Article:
3.4. Correlation Between Numerical Data
According to Table 1, a significant correlation was observed between the amount TAC and the number of dark neurons in the different regions of the hippocampus so that an increase in the number of dark neurons was associated with a decline in TAC (Figure 5). There was a significant correlation between the MDA level and the number of dark neurons in the hippocampus so that with an increase in the number of dark neurons, the MDA level increased (Table 1, Figure 6).
|Hippocampal Areas||TAC (g/dL)||MDA (μmol/L)|
|Dark neurons in CA1 (%)|
|Dark neurons in CA2 (%)|
|Dark neurons in CA3 (%)|
|Dark neurons in DG (%)|
In this study, we evaluated the neuroprotective effects of Fx in the rat hippocampus subjected to hypoxia. Our results indicated that the Fx consumption in hypoxic rats could increase neuroprotection against a hypoxic injury.
In the central nervous system, an injury caused by hypoxia extends the spectrum of cognitive impairments (16-18). Inflammation is a critical factor in the development of hypoxia in the brain and the production of pro-inflammatory cytokines like IL-18 occurs in the hypoxia. Hedtjarn et al. (19), found that IL-18 markedly increased after hypoxia suggesting that it is important for the development of HI brain injury. Some investigations confirmed that the generation of reactive oxygen species and the subsequent oxidative stress have harmful effects in perinatal brain hypoxia (20-23). The brain is one of the most sensitive regions in response to oxidative damage (24, 25). Lievre et al. found out that the neuronal generation of ROS increased after transient hypoxia (26).
In the present study, Fx was used to decrease the effects of hypoxia in rats. Fx is one of the richest sources of n-3 PUFA acid and α-linolenic acid (27, 28). Some studies reported that Fx exerts anti-inflammatory effects and the important anti-atherogenic property of ALA may have a potent anti-inflammatory role (29, 30). Nounou et al. reported that Fx is one of the promising cytoprotective factors for increasing defense mechanisms in the physiological systems against oxidative stress (31). Lots of evidence indicated that polyunsaturated fatty acids, like docosahexaenoic acid (DHA), improved brain injury (32-34). DHA maintains neurons and reduces cerebral damage at the level of the middle hippocampus (35, 36). Studies have shown that a low dietary consumption of FA or low plasma DHA concentration is associated with impaired neurogenesis (37-39). In a study by Mokhtari et al. (28), the neuroprotective effects of Fx oil on the functional motor recovery were evaluated in a model of ischemic brain stroke. They showed that Fx could protect the cortex against ischemic stroke by upregulation of the brain-derived neurotrophic factor (BDNF) and glial cell-derived neurotrophic factor (GDNF) (28).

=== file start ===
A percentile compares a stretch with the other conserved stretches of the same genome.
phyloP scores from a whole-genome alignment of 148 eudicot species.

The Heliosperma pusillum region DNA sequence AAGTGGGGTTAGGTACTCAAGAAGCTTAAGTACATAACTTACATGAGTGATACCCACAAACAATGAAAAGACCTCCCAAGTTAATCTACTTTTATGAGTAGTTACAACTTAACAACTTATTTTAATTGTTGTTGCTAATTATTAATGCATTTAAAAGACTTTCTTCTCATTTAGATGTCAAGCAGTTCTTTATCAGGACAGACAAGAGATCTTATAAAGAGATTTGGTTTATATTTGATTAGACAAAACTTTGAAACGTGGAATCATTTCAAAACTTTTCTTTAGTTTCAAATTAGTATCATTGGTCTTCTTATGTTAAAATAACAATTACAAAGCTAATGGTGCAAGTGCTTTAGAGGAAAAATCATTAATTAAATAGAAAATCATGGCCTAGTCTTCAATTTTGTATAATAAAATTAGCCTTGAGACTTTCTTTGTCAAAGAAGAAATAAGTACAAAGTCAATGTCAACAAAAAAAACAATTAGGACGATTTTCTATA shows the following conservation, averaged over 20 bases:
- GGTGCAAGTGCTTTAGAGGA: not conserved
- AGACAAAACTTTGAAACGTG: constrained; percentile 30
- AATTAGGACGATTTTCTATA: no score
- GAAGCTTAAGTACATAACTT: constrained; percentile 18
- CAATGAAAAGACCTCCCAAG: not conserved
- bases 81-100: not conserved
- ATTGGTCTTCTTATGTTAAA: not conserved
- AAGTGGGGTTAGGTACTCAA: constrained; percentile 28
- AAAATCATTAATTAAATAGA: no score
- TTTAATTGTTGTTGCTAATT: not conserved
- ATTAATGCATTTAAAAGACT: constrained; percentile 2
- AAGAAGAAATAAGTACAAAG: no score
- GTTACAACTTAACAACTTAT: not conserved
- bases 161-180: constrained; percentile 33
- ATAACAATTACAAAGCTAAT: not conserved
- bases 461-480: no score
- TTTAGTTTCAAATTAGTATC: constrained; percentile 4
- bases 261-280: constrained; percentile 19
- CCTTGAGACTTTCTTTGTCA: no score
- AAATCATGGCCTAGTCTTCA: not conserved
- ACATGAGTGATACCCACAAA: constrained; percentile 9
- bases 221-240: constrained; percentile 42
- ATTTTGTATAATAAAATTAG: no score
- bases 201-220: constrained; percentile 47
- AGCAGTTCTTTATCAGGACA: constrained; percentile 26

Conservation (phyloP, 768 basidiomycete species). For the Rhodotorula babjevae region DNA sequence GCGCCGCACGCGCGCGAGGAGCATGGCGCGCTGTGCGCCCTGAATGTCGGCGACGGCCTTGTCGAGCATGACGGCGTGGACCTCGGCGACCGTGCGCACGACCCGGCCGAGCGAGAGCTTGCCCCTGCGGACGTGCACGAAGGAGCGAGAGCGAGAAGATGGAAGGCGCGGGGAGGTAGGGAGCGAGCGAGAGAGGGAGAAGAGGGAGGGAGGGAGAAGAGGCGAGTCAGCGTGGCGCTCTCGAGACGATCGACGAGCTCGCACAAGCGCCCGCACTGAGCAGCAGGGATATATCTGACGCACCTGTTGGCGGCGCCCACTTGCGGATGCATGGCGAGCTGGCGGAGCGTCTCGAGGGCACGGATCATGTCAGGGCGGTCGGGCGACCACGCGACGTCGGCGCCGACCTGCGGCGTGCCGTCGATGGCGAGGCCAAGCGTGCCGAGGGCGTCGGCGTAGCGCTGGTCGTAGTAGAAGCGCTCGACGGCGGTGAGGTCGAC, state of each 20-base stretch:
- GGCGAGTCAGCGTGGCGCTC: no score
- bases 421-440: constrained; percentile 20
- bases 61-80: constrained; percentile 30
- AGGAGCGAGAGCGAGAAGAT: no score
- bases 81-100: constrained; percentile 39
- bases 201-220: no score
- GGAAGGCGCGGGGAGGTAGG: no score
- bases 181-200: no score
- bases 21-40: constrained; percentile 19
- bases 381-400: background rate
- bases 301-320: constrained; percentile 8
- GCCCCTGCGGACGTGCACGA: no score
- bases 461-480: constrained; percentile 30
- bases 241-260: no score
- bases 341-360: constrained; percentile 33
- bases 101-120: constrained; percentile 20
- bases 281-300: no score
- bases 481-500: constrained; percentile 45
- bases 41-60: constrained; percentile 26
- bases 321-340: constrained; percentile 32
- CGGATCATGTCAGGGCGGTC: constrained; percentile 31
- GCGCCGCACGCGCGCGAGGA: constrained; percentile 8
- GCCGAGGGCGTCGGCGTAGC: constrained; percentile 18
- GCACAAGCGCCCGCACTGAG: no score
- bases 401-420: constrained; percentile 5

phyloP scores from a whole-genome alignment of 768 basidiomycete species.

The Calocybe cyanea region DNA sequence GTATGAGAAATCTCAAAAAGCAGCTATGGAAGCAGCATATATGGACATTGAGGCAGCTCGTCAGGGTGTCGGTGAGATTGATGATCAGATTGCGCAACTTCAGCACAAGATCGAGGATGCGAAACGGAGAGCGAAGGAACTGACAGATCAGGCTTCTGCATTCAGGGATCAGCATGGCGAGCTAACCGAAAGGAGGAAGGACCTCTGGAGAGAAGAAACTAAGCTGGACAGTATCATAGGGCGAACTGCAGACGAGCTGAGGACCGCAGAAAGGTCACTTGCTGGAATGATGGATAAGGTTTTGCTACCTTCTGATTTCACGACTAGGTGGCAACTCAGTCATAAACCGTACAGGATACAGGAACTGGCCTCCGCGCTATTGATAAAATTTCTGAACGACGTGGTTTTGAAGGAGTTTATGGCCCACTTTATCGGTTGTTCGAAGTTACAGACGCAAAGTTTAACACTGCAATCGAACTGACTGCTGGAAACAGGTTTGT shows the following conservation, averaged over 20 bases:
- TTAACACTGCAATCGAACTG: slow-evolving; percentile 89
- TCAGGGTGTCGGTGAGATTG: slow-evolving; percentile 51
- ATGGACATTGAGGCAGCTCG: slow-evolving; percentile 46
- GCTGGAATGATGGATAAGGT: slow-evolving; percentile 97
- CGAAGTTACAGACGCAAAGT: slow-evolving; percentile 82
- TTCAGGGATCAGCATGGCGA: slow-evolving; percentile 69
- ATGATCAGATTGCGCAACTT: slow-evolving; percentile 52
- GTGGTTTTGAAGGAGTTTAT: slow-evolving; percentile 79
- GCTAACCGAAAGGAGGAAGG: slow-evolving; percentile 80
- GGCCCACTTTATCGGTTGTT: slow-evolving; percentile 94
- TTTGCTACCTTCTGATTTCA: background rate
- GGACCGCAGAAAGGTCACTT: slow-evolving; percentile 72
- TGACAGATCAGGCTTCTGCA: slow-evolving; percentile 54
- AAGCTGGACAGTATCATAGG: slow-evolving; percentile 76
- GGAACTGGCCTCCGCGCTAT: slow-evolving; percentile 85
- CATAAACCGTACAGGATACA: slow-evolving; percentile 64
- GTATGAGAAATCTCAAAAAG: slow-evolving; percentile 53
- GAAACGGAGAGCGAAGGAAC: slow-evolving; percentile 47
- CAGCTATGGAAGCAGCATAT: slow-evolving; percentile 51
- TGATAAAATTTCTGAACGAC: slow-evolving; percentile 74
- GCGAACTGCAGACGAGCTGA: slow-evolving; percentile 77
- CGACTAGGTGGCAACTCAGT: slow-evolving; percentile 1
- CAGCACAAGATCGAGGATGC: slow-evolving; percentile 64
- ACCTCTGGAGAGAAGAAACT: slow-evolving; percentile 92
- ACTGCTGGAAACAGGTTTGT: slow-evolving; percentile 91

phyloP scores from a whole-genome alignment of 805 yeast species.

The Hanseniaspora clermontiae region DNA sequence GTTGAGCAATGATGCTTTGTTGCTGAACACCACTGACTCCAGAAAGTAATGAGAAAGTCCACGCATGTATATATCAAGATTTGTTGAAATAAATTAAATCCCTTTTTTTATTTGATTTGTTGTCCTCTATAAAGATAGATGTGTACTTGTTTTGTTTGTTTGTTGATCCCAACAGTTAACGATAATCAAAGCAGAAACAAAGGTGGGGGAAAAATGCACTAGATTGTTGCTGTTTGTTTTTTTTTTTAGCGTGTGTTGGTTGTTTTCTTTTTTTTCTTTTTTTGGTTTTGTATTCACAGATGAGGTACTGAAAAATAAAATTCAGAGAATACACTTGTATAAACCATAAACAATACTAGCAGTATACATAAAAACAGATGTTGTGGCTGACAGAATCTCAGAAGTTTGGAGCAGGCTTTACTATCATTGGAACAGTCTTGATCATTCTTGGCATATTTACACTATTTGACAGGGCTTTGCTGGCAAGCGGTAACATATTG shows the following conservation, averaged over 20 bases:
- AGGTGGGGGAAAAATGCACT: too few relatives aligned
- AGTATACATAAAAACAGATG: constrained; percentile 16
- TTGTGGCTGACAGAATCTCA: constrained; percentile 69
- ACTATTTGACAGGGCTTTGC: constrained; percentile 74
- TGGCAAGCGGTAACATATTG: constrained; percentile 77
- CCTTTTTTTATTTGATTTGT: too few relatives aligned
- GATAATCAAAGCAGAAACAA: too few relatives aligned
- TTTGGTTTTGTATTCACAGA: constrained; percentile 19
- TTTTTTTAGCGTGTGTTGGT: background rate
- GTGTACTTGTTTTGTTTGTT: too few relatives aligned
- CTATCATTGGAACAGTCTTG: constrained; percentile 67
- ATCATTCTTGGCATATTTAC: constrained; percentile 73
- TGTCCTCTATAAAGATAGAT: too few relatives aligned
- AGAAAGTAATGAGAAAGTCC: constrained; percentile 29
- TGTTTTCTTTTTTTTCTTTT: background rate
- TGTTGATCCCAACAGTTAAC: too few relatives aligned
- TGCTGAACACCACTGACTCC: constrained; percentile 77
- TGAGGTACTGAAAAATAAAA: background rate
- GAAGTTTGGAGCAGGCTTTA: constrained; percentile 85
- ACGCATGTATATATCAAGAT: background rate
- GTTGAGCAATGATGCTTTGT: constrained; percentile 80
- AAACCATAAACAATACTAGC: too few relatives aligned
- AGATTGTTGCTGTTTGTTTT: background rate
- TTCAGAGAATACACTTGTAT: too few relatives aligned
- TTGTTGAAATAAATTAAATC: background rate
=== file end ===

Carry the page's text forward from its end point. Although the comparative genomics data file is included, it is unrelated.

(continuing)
DHA is cleaved from the membrane phospholipids to free DHA during brain ischemia and reperfusion (I/R) (40-42). Although DHA up-regulates the Bcl-2 family, it down-regulates caspase-3 (41, 43, 44). During hypoxia, the production of reactive oxygen species increases in addition to the protective ability of the cells, which activate lipid peroxidation (45, 46). Pan et al. (47) found that chronic administration of (DHA) could reduce MDA levels. Our results showed that the mean number of dark neurons was high in the hippocampus region following hypoxia. Moreover, the number of dark pyramidal neurons reduced in the treatment group in comparison with the hypoxic group. In this study, we found that there was a significant change in the level of TAC and lipid peroxidation in the treatment group as compared to the hypoxia group in the hippocampus region.
The findings of the current study confirmed the greater survival of hippocampal neurons in flaxseed treated animals and provided an evidence to stimulate the clinical development of flaxseed for use as effective therapy in hypoxic brains in order to reduce the cognitive impairment.